- Sgt Bloggins, while lacking his DP3 course, has acted as Tp WO for 6 months; during which time he was able to improve cohesion and solve crucial admin issues that have been unresolved (as documented by the MCpl's assessment)

- Col Shitbird has all the checks in the box, however, the assessments of his COS are that he is hard to work with, is demeaning to certain staff officers, and has exercised questionable judgement when it comes to authorizing FAA Sect 32 procurements.

I can see people arguing that its will quickly become weaponized by people with an axe to grind; however, I am at a loss for how to improve the calibre of leader we see in the CAF. Checks in the box are great and all, but like Facebook and Instagram, people are eager to show when things are going great... and are dead silent when they fuck something up. Hard to hide that you're a bad leader when those in your charge have their chance to call you out on it.
 

Halifax Tar

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We promote on merit and qualification, less so on character and good judgement.

I have seen the former happen far more than the latter. Ethics and leadership are one point each on a PER. That doesn't even factor in when it comes to SCRITS or "other" promotion criteria that exist in the trade mafias.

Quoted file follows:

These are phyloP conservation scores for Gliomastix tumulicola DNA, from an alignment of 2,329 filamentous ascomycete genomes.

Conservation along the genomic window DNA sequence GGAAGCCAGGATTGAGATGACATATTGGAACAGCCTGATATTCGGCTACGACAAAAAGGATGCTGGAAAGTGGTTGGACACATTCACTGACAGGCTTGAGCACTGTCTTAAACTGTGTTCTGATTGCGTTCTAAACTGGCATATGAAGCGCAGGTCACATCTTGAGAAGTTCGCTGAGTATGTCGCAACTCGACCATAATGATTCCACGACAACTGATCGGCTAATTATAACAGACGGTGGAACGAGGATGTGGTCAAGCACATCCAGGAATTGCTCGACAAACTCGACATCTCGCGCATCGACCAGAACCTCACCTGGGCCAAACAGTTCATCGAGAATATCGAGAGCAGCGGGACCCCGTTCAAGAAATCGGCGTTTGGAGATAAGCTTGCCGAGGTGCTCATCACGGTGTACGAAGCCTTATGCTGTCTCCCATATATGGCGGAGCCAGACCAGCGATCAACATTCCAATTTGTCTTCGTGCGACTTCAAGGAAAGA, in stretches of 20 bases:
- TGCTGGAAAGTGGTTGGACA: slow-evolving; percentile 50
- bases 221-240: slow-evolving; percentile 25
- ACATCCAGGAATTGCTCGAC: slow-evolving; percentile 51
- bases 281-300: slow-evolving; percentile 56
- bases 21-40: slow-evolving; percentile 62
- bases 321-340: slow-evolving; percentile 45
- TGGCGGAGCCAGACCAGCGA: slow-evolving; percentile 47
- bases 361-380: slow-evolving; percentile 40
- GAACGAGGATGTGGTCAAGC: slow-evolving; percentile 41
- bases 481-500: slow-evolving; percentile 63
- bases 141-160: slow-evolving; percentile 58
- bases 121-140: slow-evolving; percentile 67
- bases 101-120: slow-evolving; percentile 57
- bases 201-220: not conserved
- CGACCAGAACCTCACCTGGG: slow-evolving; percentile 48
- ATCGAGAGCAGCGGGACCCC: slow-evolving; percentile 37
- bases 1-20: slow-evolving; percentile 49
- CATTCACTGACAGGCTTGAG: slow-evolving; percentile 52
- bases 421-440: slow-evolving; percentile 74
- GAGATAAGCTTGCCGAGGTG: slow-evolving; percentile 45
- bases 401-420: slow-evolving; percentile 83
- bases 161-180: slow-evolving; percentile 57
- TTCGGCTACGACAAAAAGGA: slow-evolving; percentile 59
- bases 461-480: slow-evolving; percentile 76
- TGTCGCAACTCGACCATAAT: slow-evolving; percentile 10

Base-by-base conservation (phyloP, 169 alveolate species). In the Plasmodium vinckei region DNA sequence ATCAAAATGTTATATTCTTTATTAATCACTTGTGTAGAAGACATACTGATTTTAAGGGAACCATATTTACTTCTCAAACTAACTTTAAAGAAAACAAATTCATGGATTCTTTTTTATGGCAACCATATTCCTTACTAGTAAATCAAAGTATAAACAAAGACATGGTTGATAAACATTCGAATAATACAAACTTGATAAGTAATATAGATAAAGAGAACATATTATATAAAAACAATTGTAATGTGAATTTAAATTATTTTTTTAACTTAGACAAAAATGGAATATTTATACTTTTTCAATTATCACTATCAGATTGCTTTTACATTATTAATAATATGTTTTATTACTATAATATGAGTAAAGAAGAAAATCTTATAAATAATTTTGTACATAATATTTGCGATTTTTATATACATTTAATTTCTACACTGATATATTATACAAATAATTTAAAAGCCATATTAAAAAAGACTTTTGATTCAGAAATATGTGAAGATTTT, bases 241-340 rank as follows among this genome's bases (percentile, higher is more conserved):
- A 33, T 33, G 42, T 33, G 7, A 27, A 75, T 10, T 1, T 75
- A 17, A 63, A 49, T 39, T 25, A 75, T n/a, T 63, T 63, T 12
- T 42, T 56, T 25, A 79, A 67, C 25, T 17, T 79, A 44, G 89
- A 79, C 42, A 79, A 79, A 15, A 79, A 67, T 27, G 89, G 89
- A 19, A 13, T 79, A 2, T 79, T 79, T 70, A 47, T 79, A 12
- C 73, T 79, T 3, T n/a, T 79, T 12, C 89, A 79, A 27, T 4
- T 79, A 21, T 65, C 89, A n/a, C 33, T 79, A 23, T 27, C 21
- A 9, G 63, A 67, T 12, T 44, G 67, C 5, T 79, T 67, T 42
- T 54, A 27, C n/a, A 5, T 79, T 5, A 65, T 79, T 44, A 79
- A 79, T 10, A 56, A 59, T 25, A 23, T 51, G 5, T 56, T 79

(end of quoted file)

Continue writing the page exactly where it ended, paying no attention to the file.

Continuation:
I honestly think that a 360 evaluation of pers Sgt and up / Maj and up would be a step in the right direction. Some examples off the top of my head:

-Capt Bloggins might be EEE his SOL profile, and have AOC/ATOC, but is hesitant and indecisive (as documented by his Comd Team WO's assessment) and should be developed further in rank before advancing.

- Sgt Bloggins, while lacking his DP3 course, has acted as Tp WO for 6 months; during which time he was able to improve cohesion and solve crucial admin issues that have been unresolved (as documented by the MCpl's assessment)

- Col Shitbird has all the checks in the box, however, the assessments of his COS are that he is hard to work with, is demeaning to certain staff officers, and has exercised questionable judgement when it comes to authorizing FAA Sect 32 procurements.

I can see people arguing that its will quickly become weaponized by people with an axe to grind; however, I am at a loss for how to improve the calibre of leader we see in the CAF. Checks in the box are great and all, but like Facebook and Instagram, people are eager to show when things are going great... and are dead silent when they fuck something up. Hard to hide that you're a bad leader when those in your charge have their chance to call you out on it.

Negative feedback on PERs would be move in the right direction.

In my heart I love the idea of 360. But my brain tells me it would/could be weaponized. 1 barrack room lawyer could ruin a good Sgt. On the other hand if I speak out that my Coxswain is a dick what's to protect me from his rath after the fact, oh look a posting to Dundrun! Whoopidedoo
 

reveng

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In my heart I love the idea of 360. But my brain tells me it would/could be weaponized. 1 barrack room lawyer could ruin a good Sgt. On the other hand if I speak out that my Coxswain is a dick what's to protect me from his rath after the fact, oh look a posting to Dundrun! Whoopidedoo